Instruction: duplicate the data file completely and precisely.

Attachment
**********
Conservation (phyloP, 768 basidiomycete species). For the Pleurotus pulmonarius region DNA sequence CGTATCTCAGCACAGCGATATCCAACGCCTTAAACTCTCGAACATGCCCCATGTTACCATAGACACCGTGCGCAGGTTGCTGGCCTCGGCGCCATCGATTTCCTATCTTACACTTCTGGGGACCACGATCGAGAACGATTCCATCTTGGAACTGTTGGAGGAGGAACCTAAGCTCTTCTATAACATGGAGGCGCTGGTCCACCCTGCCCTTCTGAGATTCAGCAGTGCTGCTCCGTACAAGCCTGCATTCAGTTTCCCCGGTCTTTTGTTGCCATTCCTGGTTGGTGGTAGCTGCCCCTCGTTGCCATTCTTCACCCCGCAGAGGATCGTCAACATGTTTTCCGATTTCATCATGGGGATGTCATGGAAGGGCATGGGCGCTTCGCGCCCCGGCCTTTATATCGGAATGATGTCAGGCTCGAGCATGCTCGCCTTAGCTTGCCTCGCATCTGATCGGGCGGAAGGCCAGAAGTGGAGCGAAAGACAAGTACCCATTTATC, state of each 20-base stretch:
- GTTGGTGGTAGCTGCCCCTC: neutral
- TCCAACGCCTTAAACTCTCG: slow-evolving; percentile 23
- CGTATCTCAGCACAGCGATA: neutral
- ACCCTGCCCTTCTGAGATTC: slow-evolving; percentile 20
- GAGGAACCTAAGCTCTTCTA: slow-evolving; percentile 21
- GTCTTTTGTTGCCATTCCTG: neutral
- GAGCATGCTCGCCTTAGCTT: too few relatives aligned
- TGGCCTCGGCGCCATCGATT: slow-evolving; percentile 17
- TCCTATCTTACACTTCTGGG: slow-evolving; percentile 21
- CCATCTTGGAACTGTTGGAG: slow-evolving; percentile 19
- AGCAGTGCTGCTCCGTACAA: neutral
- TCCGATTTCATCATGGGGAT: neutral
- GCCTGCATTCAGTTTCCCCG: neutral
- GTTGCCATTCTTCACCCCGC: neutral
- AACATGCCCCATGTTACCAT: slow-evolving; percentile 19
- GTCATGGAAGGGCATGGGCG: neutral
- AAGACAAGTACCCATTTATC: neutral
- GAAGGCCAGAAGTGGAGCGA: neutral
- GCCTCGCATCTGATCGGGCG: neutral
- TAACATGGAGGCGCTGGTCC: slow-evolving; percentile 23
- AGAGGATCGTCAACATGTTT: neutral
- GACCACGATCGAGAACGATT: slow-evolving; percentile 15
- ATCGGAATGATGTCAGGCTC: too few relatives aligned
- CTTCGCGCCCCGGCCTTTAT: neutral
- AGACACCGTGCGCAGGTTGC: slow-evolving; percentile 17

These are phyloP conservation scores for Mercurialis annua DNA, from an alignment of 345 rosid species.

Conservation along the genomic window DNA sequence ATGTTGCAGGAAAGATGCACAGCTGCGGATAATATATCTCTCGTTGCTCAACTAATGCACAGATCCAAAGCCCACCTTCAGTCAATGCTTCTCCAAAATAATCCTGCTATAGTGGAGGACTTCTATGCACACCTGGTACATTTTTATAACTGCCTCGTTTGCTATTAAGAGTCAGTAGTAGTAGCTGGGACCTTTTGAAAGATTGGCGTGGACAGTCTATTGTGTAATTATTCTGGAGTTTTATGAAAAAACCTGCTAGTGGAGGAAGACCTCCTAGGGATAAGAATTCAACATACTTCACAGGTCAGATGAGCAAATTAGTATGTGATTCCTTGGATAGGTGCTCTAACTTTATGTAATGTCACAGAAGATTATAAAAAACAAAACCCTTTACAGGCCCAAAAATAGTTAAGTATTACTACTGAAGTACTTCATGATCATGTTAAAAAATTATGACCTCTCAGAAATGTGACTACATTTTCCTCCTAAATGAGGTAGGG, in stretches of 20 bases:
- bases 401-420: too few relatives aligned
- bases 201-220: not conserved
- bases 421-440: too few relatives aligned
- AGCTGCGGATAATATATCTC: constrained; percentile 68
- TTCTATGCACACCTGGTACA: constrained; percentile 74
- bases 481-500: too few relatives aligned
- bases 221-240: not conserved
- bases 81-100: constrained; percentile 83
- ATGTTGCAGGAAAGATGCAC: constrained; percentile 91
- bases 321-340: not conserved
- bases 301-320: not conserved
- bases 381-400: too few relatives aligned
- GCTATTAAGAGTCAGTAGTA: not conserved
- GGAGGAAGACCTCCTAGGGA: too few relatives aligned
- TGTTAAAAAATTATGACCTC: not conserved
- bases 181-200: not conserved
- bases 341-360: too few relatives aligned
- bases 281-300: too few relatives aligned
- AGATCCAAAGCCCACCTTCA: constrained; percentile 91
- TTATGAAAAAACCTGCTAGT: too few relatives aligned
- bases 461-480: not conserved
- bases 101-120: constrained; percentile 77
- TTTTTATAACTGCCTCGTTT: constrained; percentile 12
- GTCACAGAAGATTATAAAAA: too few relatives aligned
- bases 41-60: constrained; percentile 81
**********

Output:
Conservation (phyloP, 768 basidiomycete species). For the Pleurotus pulmonarius region DNA sequence CGTATCTCAGCACAGCGATATCCAACGCCTTAAACTCTCGAACATGCCCCATGTTACCATAGACACCGTGCGCAGGTTGCTGGCCTCGGCGCCATCGATTTCCTATCTTACACTTCTGGGGACCACGATCGAGAACGATTCCATCTTGGAACTGTTGGAGGAGGAACCTAAGCTCTTCTATAACATGGAGGCGCTGGTCCACCCTGCCCTTCTGAGATTCAGCAGTGCTGCTCCGTACAAGCCTGCATTCAGTTTCCCCGGTCTTTTGTTGCCATTCCTGGTTGGTGGTAGCTGCCCCTCGTTGCCATTCTTCACCCCGCAGAGGATCGTCAACATGTTTTCCGATTTCATCATGGGGATGTCATGGAAGGGCATGGGCGCTTCGCGCCCCGGCCTTTATATCGGAATGATGTCAGGCTCGAGCATGCTCGCCTTAGCTTGCCTCGCATCTGATCGGGCGGAAGGCCAGAAGTGGAGCGAAAGACAAGTACCCATTTATC, state of each 20-base stretch:
- GTTGGTGGTAGCTGCCCCTC: neutral
- TCCAACGCCTTAAACTCTCG: slow-evolving; percentile 23
- CGTATCTCAGCACAGCGATA: neutral
- ACCCTGCCCTTCTGAGATTC: slow-evolving; percentile 20
- GAGGAACCTAAGCTCTTCTA: slow-evolving; percentile 21
- GTCTTTTGTTGCCATTCCTG: neutral
- GAGCATGCTCGCCTTAGCTT: too few relatives aligned
- TGGCCTCGGCGCCATCGATT: slow-evolving; percentile 17
- TCCTATCTTACACTTCTGGG: slow-evolving; percentile 21
- CCATCTTGGAACTGTTGGAG: slow-evolving; percentile 19
- AGCAGTGCTGCTCCGTACAA: neutral
- TCCGATTTCATCATGGGGAT: neutral
- GCCTGCATTCAGTTTCCCCG: neutral
- GTTGCCATTCTTCACCCCGC: neutral
- AACATGCCCCATGTTACCAT: slow-evolving; percentile 19
- GTCATGGAAGGGCATGGGCG: neutral
- AAGACAAGTACCCATTTATC: neutral
- GAAGGCCAGAAGTGGAGCGA: neutral
- GCCTCGCATCTGATCGGGCG: neutral
- TAACATGGAGGCGCTGGTCC: slow-evolving; percentile 23
- AGAGGATCGTCAACATGTTT: neutral
- GACCACGATCGAGAACGATT: slow-evolving; percentile 15
- ATCGGAATGATGTCAGGCTC: too few relatives aligned
- CTTCGCGCCCCGGCCTTTAT: neutral
- AGACACCGTGCGCAGGTTGC: slow-evolving; percentile 17

These are phyloP conservation scores for Mercurialis annua DNA, from an alignment of 345 rosid species.

Conservation along the genomic window DNA sequence ATGTTGCAGGAAAGATGCACAGCTGCGGATAATATATCTCTCGTTGCTCAACTAATGCACAGATCCAAAGCCCACCTTCAGTCAATGCTTCTCCAAAATAATCCTGCTATAGTGGAGGACTTCTATGCACACCTGGTACATTTTTATAACTGCCTCGTTTGCTATTAAGAGTCAGTAGTAGTAGCTGGGACCTTTTGAAAGATTGGCGTGGACAGTCTATTGTGTAATTATTCTGGAGTTTTATGAAAAAACCTGCTAGTGGAGGAAGACCTCCTAGGGATAAGAATTCAACATACTTCACAGGTCAGATGAGCAAATTAGTATGTGATTCCTTGGATAGGTGCTCTAACTTTATGTAATGTCACAGAAGATTATAAAAAACAAAACCCTTTACAGGCCCAAAAATAGTTAAGTATTACTACTGAAGTACTTCATGATCATGTTAAAAAATTATGACCTCTCAGAAATGTGACTACATTTTCCTCCTAAATGAGGTAGGG, in stretches of 20 bases:
- bases 401-420: too few relatives aligned
- bases 201-220: not conserved
- bases 421-440: too few relatives aligned
- AGCTGCGGATAATATATCTC: constrained; percentile 68
- TTCTATGCACACCTGGTACA: constrained; percentile 74
- bases 481-500: too few relatives aligned
- bases 221-240: not conserved
- bases 81-100: constrained; percentile 83
- ATGTTGCAGGAAAGATGCAC: constrained; percentile 91
- bases 321-340: not conserved
- bases 301-320: not conserved
- bases 381-400: too few relatives aligned
- GCTATTAAGAGTCAGTAGTA: not conserved
- GGAGGAAGACCTCCTAGGGA: too few relatives aligned
- TGTTAAAAAATTATGACCTC: not conserved
- bases 181-200: not conserved
- bases 341-360: too few relatives aligned
- bases 281-300: too few relatives aligned
- AGATCCAAAGCCCACCTTCA: constrained; percentile 91
- TTATGAAAAAACCTGCTAGT: too few relatives aligned
- bases 461-480: not conserved
- bases 101-120: constrained; percentile 77
- TTTTTATAACTGCCTCGTTT: constrained; percentile 12
- GTCACAGAAGATTATAAAAA: too few relatives aligned
- bases 41-60: constrained; percentile 81